Archives

Habitable Zones & Global Climate: November 2015


Inspired by the close-proximity pair of planets in the Kepler-36 system, we consider two effects that may have important ramifications for the development of life in similar systems where a pair of planets may reside entirely in the habitable zone of the hosting star.

Rotation in planetary atmospheres plays an important role in regulating atmospheric and oceanic heat flow, cloud formation and precipitation.

A terrestrial planet in an orbit far outside of the standard habitable zone could maintain surface liquid water as a result of H2-H2 collision-induced absorption by a thick H2 atmosphere.

The most Earth-like planet could have been made uninhabitable by vast quantities of radiation, new research led by the University of Warwick research has found.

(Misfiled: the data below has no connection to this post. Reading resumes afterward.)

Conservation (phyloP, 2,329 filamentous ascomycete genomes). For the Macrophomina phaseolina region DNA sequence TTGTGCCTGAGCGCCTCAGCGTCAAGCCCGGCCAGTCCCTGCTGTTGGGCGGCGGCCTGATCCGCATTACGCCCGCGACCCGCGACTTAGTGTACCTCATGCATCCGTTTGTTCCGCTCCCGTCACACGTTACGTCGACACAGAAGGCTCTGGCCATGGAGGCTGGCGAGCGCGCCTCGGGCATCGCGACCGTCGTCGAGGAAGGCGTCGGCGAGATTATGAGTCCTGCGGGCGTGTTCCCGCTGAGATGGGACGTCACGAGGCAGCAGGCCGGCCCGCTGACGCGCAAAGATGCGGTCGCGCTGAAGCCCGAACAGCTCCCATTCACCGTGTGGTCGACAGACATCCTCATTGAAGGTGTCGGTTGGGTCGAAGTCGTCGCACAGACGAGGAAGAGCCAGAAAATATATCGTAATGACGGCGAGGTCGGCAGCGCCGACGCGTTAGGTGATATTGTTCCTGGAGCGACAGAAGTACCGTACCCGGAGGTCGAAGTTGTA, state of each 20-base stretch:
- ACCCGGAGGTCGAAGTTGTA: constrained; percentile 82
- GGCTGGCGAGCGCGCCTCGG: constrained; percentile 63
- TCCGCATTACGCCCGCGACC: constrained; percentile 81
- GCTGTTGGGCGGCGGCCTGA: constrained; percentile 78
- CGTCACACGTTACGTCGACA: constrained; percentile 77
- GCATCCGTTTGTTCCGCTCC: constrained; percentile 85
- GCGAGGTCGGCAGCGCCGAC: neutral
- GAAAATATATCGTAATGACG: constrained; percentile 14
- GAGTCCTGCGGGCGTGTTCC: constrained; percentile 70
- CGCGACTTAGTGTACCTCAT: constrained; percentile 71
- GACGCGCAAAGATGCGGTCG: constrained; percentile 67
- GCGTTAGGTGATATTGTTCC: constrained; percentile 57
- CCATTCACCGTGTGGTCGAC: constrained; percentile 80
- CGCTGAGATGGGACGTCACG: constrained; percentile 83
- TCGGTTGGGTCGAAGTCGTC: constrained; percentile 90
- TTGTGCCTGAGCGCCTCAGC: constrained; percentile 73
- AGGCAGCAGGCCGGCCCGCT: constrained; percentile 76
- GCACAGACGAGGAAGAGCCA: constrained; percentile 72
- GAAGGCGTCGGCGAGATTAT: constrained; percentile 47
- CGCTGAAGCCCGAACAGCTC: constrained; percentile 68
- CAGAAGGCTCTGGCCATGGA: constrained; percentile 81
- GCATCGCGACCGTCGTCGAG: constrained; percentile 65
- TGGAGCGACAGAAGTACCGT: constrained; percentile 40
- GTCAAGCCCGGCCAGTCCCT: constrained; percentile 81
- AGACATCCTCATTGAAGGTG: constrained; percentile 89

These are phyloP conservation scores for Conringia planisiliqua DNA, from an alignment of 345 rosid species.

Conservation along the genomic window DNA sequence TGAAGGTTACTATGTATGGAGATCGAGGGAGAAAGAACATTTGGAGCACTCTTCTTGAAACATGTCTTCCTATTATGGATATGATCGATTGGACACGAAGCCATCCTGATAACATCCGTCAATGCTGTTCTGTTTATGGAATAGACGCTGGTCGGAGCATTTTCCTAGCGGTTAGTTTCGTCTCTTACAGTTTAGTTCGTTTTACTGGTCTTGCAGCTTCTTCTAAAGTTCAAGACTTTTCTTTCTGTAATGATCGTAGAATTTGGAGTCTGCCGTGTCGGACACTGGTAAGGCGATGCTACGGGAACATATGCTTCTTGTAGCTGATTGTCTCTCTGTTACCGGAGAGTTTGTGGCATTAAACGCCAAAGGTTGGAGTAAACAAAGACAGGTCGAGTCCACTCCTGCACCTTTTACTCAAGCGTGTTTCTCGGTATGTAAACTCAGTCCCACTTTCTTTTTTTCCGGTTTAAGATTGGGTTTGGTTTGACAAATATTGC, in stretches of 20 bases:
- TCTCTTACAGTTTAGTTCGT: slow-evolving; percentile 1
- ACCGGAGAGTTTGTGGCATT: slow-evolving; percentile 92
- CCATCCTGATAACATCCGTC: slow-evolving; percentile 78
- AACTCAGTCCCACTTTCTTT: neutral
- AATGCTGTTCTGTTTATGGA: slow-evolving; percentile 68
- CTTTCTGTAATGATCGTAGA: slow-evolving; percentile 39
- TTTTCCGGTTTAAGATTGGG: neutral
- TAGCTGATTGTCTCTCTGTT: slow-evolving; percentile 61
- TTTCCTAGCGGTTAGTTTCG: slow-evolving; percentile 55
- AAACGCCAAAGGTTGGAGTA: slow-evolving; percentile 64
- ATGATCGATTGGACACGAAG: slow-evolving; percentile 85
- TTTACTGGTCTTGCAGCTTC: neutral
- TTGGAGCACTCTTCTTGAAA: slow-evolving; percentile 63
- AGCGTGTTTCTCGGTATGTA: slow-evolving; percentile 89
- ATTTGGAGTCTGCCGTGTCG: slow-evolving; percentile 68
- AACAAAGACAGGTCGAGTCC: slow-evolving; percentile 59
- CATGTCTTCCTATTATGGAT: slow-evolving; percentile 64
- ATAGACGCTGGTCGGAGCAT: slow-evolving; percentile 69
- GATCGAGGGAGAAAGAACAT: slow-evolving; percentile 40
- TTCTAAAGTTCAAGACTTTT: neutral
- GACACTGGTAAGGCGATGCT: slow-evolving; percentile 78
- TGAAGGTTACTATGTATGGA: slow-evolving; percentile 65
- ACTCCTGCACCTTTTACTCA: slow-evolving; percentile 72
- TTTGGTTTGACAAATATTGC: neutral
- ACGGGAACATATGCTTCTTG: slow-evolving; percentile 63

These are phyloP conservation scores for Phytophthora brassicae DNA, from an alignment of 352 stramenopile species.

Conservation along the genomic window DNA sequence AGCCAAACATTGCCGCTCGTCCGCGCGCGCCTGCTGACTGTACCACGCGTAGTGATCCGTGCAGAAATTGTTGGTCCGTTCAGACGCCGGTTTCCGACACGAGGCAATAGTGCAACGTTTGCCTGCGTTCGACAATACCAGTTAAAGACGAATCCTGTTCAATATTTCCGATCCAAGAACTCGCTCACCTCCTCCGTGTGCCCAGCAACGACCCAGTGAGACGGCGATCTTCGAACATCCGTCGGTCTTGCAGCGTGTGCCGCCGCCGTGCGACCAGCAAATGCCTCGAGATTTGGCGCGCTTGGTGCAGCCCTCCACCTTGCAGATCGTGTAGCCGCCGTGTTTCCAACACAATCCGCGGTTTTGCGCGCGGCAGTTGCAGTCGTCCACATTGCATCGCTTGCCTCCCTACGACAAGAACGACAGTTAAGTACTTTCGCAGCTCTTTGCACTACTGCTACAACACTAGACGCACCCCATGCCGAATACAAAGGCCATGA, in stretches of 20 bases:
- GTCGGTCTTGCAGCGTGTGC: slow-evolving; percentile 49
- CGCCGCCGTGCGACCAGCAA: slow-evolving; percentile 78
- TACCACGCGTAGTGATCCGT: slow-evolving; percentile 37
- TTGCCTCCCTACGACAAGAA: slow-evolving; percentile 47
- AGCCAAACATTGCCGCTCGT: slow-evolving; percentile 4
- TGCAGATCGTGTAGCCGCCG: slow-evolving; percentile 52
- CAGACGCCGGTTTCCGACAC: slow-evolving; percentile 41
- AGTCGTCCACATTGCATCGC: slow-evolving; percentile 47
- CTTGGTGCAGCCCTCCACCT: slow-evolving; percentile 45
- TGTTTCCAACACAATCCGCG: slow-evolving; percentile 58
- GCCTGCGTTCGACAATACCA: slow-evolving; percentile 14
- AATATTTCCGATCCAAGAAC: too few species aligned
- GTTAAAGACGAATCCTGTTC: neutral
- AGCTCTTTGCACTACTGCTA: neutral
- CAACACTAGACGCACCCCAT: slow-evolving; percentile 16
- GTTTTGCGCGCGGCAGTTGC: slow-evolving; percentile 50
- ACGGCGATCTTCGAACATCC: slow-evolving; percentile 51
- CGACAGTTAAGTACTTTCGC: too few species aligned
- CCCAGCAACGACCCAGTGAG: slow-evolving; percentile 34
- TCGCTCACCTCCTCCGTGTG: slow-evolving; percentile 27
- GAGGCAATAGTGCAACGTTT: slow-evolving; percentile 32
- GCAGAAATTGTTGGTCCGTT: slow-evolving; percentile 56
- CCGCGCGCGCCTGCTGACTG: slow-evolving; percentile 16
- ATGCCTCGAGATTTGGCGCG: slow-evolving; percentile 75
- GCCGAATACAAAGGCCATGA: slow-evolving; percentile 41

Earth has a unique surface character among Solar System worlds. Not only does it harbor liquid water, but also large continents.

M-dwarf stars are generally considered favourable for rocky planet detection. However, such planets may be subject to extreme conditions due to possible high stellar activity.

The system of four planets around HR8799 offers a unique opportunity to probe the physics and chemistry at play in the atmospheres of self-luminous young (~30 Myr) planets.

Circumbinary planets whose orbits become unstable may be ejected, accreted, or even captured by one of the stars.

Water covers more than two-thirds of Earth's surface, but its exact origins are still something of a mystery.

An atmospheric haze around a faraway planet -- like the one which probably shrouded and cooled the young Earth -- could show that the world is potentially habitable, or even be a sign of life itself.

A key component of characterizing multi-planet exosystems is testing the orbital stability based on the observed properties.